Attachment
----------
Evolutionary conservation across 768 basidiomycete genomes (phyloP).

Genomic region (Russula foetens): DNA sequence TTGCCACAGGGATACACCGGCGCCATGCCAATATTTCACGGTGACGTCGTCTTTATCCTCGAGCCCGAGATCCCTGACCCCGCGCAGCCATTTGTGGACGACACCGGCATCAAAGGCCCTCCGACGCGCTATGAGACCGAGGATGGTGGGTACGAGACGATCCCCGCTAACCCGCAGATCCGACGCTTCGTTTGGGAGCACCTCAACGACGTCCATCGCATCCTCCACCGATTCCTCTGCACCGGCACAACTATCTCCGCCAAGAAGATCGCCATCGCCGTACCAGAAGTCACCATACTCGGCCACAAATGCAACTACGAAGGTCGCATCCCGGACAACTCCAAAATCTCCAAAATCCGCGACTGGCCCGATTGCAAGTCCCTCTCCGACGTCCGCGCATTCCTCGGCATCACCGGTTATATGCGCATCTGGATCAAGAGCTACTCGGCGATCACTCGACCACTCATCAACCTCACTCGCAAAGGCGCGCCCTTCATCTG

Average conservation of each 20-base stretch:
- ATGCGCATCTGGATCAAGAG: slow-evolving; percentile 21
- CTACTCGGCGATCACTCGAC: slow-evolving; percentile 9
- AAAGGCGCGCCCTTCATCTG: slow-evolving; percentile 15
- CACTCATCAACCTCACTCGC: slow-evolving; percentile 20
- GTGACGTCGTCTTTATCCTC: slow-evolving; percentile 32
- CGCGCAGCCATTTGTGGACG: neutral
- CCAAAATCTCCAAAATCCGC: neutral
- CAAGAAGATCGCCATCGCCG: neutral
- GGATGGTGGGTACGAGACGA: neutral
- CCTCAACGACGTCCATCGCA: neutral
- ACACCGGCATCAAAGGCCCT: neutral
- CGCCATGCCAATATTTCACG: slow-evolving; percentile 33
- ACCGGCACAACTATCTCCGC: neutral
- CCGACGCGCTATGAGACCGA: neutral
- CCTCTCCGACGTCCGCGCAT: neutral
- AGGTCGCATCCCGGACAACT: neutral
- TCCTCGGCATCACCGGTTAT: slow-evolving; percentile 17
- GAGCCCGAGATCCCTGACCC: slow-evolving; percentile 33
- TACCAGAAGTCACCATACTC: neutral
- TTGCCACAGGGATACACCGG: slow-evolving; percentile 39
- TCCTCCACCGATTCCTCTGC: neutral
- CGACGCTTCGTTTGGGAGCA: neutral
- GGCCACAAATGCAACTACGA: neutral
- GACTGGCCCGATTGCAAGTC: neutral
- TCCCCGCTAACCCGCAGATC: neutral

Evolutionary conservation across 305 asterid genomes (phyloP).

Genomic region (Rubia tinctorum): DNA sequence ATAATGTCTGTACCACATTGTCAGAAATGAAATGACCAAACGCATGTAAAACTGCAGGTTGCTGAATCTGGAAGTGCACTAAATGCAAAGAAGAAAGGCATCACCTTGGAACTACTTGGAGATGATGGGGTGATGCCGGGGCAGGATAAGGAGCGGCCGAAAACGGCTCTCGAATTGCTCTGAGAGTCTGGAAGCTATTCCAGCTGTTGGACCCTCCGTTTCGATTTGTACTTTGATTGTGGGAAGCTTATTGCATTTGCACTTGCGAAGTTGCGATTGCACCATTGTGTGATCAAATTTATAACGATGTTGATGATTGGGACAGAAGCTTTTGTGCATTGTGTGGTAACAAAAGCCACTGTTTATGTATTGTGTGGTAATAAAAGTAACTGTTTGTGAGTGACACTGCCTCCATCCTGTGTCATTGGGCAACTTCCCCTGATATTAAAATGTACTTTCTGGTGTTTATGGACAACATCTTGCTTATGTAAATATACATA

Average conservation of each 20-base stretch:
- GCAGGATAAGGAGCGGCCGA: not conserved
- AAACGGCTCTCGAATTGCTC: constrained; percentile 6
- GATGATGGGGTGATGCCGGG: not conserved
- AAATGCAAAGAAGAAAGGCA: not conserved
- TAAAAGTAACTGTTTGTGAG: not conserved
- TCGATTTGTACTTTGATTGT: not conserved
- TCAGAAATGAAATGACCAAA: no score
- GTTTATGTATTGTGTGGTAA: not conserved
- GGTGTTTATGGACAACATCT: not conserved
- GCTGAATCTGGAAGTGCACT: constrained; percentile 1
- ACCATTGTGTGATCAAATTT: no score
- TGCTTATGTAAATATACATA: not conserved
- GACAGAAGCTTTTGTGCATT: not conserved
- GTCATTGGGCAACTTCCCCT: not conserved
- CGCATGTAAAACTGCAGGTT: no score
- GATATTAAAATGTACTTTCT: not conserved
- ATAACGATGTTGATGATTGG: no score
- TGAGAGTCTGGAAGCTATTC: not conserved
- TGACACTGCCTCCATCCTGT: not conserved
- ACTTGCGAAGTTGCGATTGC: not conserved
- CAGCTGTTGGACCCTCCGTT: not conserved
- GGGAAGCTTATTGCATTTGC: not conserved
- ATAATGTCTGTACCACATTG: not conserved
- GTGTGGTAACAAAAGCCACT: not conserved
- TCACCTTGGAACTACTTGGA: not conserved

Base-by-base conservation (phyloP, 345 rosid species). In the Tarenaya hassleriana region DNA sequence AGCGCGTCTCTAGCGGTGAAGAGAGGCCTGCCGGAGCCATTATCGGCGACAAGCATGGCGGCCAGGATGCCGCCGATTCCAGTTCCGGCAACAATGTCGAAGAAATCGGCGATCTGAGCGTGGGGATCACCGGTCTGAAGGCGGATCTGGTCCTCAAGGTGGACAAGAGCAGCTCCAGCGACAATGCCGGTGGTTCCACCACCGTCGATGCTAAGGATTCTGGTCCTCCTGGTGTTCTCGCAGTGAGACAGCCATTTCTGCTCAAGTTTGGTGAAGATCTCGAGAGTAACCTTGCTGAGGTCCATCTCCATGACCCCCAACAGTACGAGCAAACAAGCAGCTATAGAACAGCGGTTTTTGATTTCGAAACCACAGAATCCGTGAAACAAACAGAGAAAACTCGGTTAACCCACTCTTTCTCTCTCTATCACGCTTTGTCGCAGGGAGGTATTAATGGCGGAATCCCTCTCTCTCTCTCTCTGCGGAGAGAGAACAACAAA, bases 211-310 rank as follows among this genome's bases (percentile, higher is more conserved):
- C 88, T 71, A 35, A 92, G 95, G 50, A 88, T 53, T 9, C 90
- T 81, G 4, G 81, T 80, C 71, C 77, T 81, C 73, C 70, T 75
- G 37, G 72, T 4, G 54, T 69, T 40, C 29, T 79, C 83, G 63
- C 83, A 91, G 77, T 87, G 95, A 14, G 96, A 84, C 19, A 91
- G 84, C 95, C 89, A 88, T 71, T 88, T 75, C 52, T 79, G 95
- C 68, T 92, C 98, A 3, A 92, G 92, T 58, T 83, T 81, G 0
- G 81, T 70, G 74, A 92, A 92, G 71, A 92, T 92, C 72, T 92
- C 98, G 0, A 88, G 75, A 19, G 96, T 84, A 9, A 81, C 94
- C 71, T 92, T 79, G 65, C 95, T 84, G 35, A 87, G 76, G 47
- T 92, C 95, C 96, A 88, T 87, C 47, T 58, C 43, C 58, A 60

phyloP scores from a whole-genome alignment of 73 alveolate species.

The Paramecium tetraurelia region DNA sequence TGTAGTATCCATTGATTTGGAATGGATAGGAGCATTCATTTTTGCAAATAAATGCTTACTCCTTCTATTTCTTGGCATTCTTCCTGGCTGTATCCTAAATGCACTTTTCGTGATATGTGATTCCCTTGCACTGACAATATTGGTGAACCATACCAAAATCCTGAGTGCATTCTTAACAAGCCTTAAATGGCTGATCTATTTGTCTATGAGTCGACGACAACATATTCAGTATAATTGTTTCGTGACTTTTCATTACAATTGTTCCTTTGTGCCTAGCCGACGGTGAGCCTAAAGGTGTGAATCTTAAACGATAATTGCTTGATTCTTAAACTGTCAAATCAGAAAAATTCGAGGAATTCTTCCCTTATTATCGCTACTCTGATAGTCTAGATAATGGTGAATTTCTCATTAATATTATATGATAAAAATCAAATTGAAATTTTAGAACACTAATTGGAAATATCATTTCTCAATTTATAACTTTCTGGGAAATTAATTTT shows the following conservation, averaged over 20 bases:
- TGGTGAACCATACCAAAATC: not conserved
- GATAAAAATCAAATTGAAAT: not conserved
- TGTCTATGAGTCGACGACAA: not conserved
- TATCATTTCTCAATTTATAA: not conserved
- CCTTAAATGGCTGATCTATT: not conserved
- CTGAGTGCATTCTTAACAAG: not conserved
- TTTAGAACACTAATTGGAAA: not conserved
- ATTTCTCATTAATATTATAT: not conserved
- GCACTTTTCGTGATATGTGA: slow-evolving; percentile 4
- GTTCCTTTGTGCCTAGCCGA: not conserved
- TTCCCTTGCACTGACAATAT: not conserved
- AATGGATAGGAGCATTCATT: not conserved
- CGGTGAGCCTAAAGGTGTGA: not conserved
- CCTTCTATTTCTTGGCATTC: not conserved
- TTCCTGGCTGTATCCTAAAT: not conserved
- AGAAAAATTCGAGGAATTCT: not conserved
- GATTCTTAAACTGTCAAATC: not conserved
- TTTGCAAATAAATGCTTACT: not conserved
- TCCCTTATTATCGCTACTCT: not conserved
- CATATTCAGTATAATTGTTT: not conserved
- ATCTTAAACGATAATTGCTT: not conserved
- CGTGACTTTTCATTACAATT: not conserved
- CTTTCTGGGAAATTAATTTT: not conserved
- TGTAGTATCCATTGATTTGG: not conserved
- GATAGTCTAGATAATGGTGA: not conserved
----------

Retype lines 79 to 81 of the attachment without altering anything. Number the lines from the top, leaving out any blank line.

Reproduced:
- GTTCCTTTGTGCCTAGCCGA: not conserved
- TTCCCTTGCACTGACAATAT: not conserved
- AATGGATAGGAGCATTCATT: not conserved